In November 1653 William finally arrived in Amsterdam where his mother first lived in a house at the Herengracht and later at the Singel. However, she also kept her house in Amersfoort. On 3 June 1654 Alatheia died at the age of seventy in Amsterdam. Immediately after her death the legal battle over her inheritance erupted between the youngest sons of Henry Frederick and their uncle, William, Viscount Stafford. In the meantime Junius demanded to be paid £1,200 in arrears of salary.


Where suits are brought, paper is being produced. The official papers show that after the confiscation of the goods of the late Alatheia lists were being drawn up and goods assessed. The legal battle could begin. In January 1655 a list containing seventy works of art was made in Amersfoort, later that year a list was compiled in Amsterdam, including the works on the first list, with almost 800 objects of art, mainly paintings. The names of the list are mouth-watering to every art lover. A copy, drawn up in Italian, was not discovered until 1911.

In February 1655 the Amersfoort pieces were transferred to the house of the procurator-general of the Court of Utrecht, Everard van Weede, lord of Dijckveld and Rateles. Only in the autumn of 1662 this collection ‘toebehoort hebbende Syn Exselentsye Vycontte de Staffoort’, (‘having belonged to His Excellency Viscount Stafford’) were sold by auction by order of Van Weede. The painter Herman Saftleven acted as auctioneer. Nowhere in the documents manuscripts or books are mentioned.

Meanwhile Stafford was no stranger in Utrecht. In January 1656 he was put behind bars for a couple of weeks, probably at the instigation of his creditor Colonel Henry Crowe. In March 1657 paintings and porcelain were sold by auction in Amsterdam and Utrecht; the viscount himself stayed in Utrecht during that period. There are documents from 1658 and 1661 showing that goods and household furniture of Stafford were claimed by his cousin Henry Howard, but it is not clear if this claim had any success.

Stafford and the Cotton Genesis

In the end Stafford was quite successful in obtaining a part of his parents’ estate, including the Cotton Genesis, from his mother’s estate. This means the Utrecht Psalter as well probably, if she had kept it in her possession, that is. In 1660 Charles II went back to England, and royalist Stafford followed him the same year. The Howards were known for their Catholic background and this landed Stafford in trouble. In 1678 he was associated with a Catholic conspiracy against the king. Although the charges against him were shaky, he was the ideal scapegoat and so Stafford’s life ended two years later on the scaffold.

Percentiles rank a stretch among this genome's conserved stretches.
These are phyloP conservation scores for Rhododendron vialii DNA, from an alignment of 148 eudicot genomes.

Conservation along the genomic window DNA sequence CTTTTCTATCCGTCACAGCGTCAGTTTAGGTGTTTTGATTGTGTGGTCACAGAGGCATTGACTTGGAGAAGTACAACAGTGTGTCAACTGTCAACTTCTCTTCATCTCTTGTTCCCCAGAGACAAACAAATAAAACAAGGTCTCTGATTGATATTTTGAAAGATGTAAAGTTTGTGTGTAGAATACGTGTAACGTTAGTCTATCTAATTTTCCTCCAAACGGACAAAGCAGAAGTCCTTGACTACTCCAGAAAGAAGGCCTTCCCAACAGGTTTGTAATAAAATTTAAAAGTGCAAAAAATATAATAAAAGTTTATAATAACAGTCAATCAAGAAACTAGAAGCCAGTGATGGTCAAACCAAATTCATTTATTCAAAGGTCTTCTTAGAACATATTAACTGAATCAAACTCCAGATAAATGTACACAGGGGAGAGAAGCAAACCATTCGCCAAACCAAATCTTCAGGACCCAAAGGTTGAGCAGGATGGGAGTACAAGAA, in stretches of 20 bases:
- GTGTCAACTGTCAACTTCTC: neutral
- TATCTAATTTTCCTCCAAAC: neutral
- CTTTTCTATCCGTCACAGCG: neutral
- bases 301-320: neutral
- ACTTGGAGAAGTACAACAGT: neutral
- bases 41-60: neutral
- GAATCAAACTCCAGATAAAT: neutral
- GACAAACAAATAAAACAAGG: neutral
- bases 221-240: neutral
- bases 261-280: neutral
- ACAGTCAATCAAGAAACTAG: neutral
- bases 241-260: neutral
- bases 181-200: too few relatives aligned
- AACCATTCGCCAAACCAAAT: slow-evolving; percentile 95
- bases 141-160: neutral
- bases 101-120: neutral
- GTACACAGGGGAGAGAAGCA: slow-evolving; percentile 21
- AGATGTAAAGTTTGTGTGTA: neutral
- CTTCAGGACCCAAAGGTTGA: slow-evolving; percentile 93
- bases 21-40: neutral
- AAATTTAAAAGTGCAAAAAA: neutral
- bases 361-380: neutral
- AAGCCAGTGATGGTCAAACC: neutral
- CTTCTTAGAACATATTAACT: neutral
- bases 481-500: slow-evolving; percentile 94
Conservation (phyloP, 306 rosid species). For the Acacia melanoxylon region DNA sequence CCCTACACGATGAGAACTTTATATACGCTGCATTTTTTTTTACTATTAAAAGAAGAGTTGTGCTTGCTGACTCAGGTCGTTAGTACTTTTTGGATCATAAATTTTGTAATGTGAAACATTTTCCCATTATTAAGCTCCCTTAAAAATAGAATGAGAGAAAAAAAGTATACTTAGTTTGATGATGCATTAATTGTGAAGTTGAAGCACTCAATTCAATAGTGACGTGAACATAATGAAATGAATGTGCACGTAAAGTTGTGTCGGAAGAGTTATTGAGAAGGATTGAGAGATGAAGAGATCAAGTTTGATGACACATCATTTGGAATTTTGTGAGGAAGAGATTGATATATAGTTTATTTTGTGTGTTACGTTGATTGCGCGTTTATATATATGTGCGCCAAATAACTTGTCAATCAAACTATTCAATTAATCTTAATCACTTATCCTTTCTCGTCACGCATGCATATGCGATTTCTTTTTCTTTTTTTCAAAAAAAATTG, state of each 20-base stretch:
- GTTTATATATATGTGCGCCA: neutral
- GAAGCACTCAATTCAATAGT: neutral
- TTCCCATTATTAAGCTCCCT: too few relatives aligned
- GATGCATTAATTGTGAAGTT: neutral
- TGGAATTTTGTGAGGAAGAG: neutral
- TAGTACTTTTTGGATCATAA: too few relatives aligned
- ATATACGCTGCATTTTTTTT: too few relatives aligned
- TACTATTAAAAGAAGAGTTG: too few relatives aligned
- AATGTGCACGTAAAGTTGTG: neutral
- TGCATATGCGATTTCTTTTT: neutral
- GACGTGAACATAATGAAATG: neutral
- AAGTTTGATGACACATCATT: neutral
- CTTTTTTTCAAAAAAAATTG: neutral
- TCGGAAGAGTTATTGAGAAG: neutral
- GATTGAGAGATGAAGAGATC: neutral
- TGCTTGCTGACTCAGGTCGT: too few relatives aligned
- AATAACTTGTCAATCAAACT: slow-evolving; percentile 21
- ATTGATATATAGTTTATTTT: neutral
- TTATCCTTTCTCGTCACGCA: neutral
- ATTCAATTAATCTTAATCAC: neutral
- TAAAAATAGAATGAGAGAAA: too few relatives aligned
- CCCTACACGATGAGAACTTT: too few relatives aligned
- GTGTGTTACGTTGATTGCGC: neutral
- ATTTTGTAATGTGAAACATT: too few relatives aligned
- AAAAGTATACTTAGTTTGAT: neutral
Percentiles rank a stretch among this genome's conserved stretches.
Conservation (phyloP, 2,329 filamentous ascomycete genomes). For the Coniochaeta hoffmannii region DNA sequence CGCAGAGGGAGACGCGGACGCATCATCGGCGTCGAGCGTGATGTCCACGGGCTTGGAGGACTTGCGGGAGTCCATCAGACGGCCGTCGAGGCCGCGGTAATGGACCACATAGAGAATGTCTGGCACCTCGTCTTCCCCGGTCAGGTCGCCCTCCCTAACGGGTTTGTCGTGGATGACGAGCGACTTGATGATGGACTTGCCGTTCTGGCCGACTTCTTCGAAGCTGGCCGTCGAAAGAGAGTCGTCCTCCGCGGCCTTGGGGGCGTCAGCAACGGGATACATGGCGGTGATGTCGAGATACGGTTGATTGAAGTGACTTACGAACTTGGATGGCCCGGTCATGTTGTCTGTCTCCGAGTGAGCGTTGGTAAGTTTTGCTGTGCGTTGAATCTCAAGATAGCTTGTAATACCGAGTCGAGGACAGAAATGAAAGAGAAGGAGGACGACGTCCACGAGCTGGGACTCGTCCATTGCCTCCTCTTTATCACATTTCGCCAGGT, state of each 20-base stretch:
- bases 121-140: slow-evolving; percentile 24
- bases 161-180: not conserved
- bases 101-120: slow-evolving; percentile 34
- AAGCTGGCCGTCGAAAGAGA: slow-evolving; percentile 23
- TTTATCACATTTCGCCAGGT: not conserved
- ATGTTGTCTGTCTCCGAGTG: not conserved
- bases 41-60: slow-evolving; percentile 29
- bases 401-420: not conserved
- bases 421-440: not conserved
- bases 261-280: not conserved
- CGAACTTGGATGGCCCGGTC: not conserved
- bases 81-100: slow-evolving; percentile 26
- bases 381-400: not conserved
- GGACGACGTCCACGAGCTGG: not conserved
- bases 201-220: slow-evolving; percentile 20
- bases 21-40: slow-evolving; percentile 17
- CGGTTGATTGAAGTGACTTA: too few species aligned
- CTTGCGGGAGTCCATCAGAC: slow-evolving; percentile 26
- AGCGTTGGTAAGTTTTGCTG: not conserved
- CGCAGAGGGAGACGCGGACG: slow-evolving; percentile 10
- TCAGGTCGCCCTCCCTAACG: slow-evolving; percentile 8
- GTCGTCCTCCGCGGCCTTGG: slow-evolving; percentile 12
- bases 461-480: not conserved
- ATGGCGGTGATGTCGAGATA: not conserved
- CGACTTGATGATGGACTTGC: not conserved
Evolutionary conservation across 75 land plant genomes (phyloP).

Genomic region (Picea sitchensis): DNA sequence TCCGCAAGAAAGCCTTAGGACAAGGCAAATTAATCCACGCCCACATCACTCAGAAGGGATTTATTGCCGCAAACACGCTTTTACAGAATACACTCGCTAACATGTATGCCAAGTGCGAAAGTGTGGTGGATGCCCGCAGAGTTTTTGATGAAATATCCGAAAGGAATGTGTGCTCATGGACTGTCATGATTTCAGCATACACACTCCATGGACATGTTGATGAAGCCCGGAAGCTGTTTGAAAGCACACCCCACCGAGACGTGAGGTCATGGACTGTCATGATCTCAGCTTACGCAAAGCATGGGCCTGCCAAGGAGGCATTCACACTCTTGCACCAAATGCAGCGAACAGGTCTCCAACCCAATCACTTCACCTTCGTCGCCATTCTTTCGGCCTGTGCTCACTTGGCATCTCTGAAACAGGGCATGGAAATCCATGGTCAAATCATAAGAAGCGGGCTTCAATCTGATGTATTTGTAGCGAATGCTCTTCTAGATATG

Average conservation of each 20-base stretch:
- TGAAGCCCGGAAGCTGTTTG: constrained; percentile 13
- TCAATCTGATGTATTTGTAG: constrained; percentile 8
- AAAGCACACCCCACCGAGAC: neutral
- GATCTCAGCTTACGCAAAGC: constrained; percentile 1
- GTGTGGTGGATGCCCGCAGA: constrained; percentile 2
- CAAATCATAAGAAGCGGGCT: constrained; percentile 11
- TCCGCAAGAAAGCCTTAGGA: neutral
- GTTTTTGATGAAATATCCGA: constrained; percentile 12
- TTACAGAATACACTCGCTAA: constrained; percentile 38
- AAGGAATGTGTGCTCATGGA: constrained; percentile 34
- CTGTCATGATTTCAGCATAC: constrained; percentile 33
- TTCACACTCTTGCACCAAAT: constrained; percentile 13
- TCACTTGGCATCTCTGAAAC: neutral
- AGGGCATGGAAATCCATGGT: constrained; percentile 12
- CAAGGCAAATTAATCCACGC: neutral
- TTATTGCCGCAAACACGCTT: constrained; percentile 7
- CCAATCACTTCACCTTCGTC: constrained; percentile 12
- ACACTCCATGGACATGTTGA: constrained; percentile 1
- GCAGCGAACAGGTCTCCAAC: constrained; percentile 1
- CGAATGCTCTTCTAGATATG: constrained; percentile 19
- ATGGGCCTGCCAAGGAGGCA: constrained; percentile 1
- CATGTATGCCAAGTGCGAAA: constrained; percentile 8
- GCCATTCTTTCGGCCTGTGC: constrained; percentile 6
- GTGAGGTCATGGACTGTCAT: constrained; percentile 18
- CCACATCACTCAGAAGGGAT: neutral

We know that Stafford possessed the Cotton Genesis - borrowed by his father together with the Utrecht Psalter from Robert Cotton - in 1656. Anyway, Stafford had told Junius’ uncle Isaac Vossius so, even though he refused to show him the manuscript. Earlier on it had been seen by Van der Borcht in Alatheia’s collection. In 1683 Stafford’s widow Mary claimed that the manuscript belonged to Arundel’s estate and in the 1690s Robert Cotton’s grandson John bought it from her for £40. Eventually it ended up in the library of Ashburnham House, a name that bodes no good, and there it was burnt in the 1731 fire which destroyed so many manuscripts.

The sale of the Utrecht Psalter

The Utrecht Psalter was fortunately spared from this fate. We may assume that the Psalter had been shipped to Antwerp in 1642 or 1643, and that it was in Alatheia’s possession, just as the Cotton Genesis, after Arundel’s death in 1646. There is no direct proof that Alatheia had sold parts of her art collection or library to obtain funds, and it is doubtful if she parted with the manuscript for this reason. This is not in keeping with her character and status. It is very well possible that she still possessed the Psalter at her death in 1654.

Afterwards the Psalter, like the Cotton Genesis, is said to have come into the hands of her son William. Among all the lawsuits, confiscations and angry creditors Stafford would have had less problems with selling objects from his mother’s estate. We know that parts of his possessions, including paintings and porcelain he had inherited from his mother, were put up for auction in Utrecht in 1657 and 1662 by order of his creditors. It may well be that the Utrecht Psalter got separated from the more famous Cotton Genesis in these turbulent times and so got a Dutch owner. And after, we may assume, it came into the hands of Willem de Ridder who donated it to the library of the University of Utrecht in 1716 (see ch. 14).

Further reading

J. H. A. Engelbregt, Het Utrechts Psalterium. Een eeuw wetenschappelijke bestudering (1860-1960) (Utrecht 1965).

Walter de Gray Birch, The history, art and palaeography of the manuscript styled the Utrecht Psalter (London 1876).

Timothy Graham, 'Robert Talbot's "Old Saxonice Bede": Cambridge University Library MS Kk. 3. 18 and the "Alphabetum Norwagicum" of British Library, Cotton MS Domitian A. IX', in Books and Collectors 1200-1700, ed. James C. Carley & Colin G.C Tite (London 1997), pp. 295-316.

Mary F. S. Hervey, The life, correspondence and collections of Thomas Howard, Earl of Arundel (Cambridge 1921; repr. New York 1969), pp. 436-455, 459-460 (testament), 473-500 (inventory).

Koert van der Horst, ‘The Utrecht Psalter: picturing the psalms of David’, in The Utrecht Psalter in medieval art: picturing the psalms of David, eds. K. van der Horst, W. Noel & W. C. M. Wüstefeld (’t Goy 1996), p. 22-84, especially p. 34-36.

Koert van der Horst & Jacobus H. A. Engelbregt, Utrecht Psalter. Vollständige Faksimile-Ausgabe […]: Kommentar (Graz 1984).

Francis C. Springell, Connoisseur and diplomat. The Earl of Arundel’s embassy to Germany in 1636 as recounted in William Crowne’s diary, the Earl’s letters and other contemporary sources with a catalogue of the topographical drawings made on the journey by Wenceslaus Hollar (London 1963).

F. H. C. Weijtens, De Arundel-Collectie. Commencement de la fin Amersfoort 1655 (Utrecht 1971).